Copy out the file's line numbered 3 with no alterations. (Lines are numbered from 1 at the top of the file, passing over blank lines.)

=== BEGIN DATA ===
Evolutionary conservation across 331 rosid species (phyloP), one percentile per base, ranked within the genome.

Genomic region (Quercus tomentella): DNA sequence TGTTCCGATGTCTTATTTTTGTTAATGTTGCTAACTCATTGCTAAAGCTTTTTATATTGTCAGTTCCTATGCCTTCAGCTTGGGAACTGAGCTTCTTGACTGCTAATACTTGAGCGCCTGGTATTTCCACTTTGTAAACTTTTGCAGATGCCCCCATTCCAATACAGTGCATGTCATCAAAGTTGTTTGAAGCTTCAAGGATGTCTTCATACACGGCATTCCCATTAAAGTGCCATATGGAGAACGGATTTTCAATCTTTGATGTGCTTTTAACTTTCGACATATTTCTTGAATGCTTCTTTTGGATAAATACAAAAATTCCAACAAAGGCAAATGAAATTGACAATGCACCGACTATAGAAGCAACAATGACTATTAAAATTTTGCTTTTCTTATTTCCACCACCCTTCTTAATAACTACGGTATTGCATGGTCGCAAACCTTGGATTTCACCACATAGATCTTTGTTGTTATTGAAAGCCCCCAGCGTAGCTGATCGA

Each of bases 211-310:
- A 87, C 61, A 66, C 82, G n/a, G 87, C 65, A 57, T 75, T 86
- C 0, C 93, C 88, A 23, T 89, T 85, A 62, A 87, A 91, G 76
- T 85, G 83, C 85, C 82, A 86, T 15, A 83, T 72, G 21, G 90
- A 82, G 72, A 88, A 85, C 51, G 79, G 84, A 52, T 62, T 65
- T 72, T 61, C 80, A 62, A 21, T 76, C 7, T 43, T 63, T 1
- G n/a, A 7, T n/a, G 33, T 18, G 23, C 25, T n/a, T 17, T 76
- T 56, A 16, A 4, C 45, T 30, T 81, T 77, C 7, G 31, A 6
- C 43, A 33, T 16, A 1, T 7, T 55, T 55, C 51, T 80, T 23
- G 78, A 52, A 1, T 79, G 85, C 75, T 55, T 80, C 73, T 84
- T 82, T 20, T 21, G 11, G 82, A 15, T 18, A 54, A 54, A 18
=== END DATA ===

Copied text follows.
Each of bases 211-310: